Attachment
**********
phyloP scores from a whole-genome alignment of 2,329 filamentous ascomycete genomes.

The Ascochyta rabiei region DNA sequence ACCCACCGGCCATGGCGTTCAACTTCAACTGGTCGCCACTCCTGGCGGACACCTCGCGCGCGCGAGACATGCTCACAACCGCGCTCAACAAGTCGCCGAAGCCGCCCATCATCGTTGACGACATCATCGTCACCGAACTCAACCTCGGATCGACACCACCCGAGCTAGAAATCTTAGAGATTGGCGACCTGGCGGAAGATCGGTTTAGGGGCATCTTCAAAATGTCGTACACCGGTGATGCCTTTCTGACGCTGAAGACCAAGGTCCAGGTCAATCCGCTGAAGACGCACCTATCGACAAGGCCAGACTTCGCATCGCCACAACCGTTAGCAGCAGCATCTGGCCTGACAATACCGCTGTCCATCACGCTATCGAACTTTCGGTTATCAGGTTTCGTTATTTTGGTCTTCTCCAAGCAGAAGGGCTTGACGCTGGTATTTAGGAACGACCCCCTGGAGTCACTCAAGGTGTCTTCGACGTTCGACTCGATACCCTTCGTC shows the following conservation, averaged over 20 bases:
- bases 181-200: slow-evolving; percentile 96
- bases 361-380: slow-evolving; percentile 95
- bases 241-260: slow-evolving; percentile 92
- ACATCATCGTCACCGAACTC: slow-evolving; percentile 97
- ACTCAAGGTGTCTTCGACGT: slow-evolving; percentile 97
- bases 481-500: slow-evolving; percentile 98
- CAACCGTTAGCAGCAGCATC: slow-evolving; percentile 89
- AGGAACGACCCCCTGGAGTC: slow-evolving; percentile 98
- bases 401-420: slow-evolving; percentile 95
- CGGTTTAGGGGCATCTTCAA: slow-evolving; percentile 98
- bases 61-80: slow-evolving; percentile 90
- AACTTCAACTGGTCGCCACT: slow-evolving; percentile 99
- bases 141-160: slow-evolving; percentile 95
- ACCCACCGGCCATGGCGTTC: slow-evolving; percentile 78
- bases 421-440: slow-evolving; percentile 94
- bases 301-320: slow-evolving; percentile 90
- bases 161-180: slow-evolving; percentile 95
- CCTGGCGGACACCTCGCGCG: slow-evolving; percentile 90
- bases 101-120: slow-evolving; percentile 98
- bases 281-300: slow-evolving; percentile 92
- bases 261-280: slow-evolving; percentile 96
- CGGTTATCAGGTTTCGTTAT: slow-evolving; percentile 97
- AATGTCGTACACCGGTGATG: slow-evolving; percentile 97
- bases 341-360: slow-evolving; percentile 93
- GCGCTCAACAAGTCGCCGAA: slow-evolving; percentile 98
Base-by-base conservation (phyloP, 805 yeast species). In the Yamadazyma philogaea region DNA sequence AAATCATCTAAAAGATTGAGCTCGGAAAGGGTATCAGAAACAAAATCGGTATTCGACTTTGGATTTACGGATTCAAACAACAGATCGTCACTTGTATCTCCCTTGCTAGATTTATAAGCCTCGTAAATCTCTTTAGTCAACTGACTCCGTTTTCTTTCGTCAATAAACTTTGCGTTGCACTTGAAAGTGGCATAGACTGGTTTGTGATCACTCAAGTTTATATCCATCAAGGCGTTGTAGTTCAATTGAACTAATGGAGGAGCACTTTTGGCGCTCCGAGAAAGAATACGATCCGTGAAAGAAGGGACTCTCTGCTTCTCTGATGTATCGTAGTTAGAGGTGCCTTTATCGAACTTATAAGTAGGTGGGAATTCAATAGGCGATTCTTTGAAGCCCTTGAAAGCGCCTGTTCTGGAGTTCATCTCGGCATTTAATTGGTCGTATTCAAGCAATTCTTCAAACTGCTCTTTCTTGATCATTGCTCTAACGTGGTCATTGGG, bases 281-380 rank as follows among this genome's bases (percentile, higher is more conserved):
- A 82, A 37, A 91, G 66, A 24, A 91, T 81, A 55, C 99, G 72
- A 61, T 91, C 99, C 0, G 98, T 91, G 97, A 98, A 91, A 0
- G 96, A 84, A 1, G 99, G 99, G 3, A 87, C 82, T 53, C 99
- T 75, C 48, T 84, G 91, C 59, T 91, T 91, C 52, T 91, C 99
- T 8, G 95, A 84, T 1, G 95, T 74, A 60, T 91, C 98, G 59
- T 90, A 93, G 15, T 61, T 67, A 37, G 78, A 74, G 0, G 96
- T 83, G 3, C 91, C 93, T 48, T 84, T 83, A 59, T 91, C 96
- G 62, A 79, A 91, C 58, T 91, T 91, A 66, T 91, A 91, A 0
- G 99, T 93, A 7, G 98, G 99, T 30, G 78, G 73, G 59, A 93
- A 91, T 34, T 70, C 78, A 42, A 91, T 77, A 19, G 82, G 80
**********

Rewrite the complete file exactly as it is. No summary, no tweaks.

phyloP scores from a whole-genome alignment of 2,329 filamentous ascomycete genomes.

The Ascochyta rabiei region DNA sequence ACCCACCGGCCATGGCGTTCAACTTCAACTGGTCGCCACTCCTGGCGGACACCTCGCGCGCGCGAGACATGCTCACAACCGCGCTCAACAAGTCGCCGAAGCCGCCCATCATCGTTGACGACATCATCGTCACCGAACTCAACCTCGGATCGACACCACCCGAGCTAGAAATCTTAGAGATTGGCGACCTGGCGGAAGATCGGTTTAGGGGCATCTTCAAAATGTCGTACACCGGTGATGCCTTTCTGACGCTGAAGACCAAGGTCCAGGTCAATCCGCTGAAGACGCACCTATCGACAAGGCCAGACTTCGCATCGCCACAACCGTTAGCAGCAGCATCTGGCCTGACAATACCGCTGTCCATCACGCTATCGAACTTTCGGTTATCAGGTTTCGTTATTTTGGTCTTCTCCAAGCAGAAGGGCTTGACGCTGGTATTTAGGAACGACCCCCTGGAGTCACTCAAGGTGTCTTCGACGTTCGACTCGATACCCTTCGTC shows the following conservation, averaged over 20 bases:
- bases 181-200: slow-evolving; percentile 96
- bases 361-380: slow-evolving; percentile 95
- bases 241-260: slow-evolving; percentile 92
- ACATCATCGTCACCGAACTC: slow-evolving; percentile 97
- ACTCAAGGTGTCTTCGACGT: slow-evolving; percentile 97
- bases 481-500: slow-evolving; percentile 98
- CAACCGTTAGCAGCAGCATC: slow-evolving; percentile 89
- AGGAACGACCCCCTGGAGTC: slow-evolving; percentile 98
- bases 401-420: slow-evolving; percentile 95
- CGGTTTAGGGGCATCTTCAA: slow-evolving; percentile 98
- bases 61-80: slow-evolving; percentile 90
- AACTTCAACTGGTCGCCACT: slow-evolving; percentile 99
- bases 141-160: slow-evolving; percentile 95
- ACCCACCGGCCATGGCGTTC: slow-evolving; percentile 78
- bases 421-440: slow-evolving; percentile 94
- bases 301-320: slow-evolving; percentile 90
- bases 161-180: slow-evolving; percentile 95
- CCTGGCGGACACCTCGCGCG: slow-evolving; percentile 90
- bases 101-120: slow-evolving; percentile 98
- bases 281-300: slow-evolving; percentile 92
- bases 261-280: slow-evolving; percentile 96
- CGGTTATCAGGTTTCGTTAT: slow-evolving; percentile 97
- AATGTCGTACACCGGTGATG: slow-evolving; percentile 97
- bases 341-360: slow-evolving; percentile 93
- GCGCTCAACAAGTCGCCGAA: slow-evolving; percentile 98
Base-by-base conservation (phyloP, 805 yeast species). In the Yamadazyma philogaea region DNA sequence AAATCATCTAAAAGATTGAGCTCGGAAAGGGTATCAGAAACAAAATCGGTATTCGACTTTGGATTTACGGATTCAAACAACAGATCGTCACTTGTATCTCCCTTGCTAGATTTATAAGCCTCGTAAATCTCTTTAGTCAACTGACTCCGTTTTCTTTCGTCAATAAACTTTGCGTTGCACTTGAAAGTGGCATAGACTGGTTTGTGATCACTCAAGTTTATATCCATCAAGGCGTTGTAGTTCAATTGAACTAATGGAGGAGCACTTTTGGCGCTCCGAGAAAGAATACGATCCGTGAAAGAAGGGACTCTCTGCTTCTCTGATGTATCGTAGTTAGAGGTGCCTTTATCGAACTTATAAGTAGGTGGGAATTCAATAGGCGATTCTTTGAAGCCCTTGAAAGCGCCTGTTCTGGAGTTCATCTCGGCATTTAATTGGTCGTATTCAAGCAATTCTTCAAACTGCTCTTTCTTGATCATTGCTCTAACGTGGTCATTGGG, bases 281-380 rank as follows among this genome's bases (percentile, higher is more conserved):
- A 82, A 37, A 91, G 66, A 24, A 91, T 81, A 55, C 99, G 72
- A 61, T 91, C 99, C 0, G 98, T 91, G 97, A 98, A 91, A 0
- G 96, A 84, A 1, G 99, G 99, G 3, A 87, C 82, T 53, C 99
- T 75, C 48, T 84, G 91, C 59, T 91, T 91, C 52, T 91, C 99
- T 8, G 95, A 84, T 1, G 95, T 74, A 60, T 91, C 98, G 59
- T 90, A 93, G 15, T 61, T 67, A 37, G 78, A 74, G 0, G 96
- T 83, G 3, C 91, C 93, T 48, T 84, T 83, A 59, T 91, C 96
- G 62, A 79, A 91, C 58, T 91, T 91, A 66, T 91, A 91, A 0
- G 99, T 93, A 7, G 98, G 99, T 30, G 78, G 73, G 59, A 93
- A 91, T 34, T 70, C 78, A 42, A 91, T 77, A 19, G 82, G 80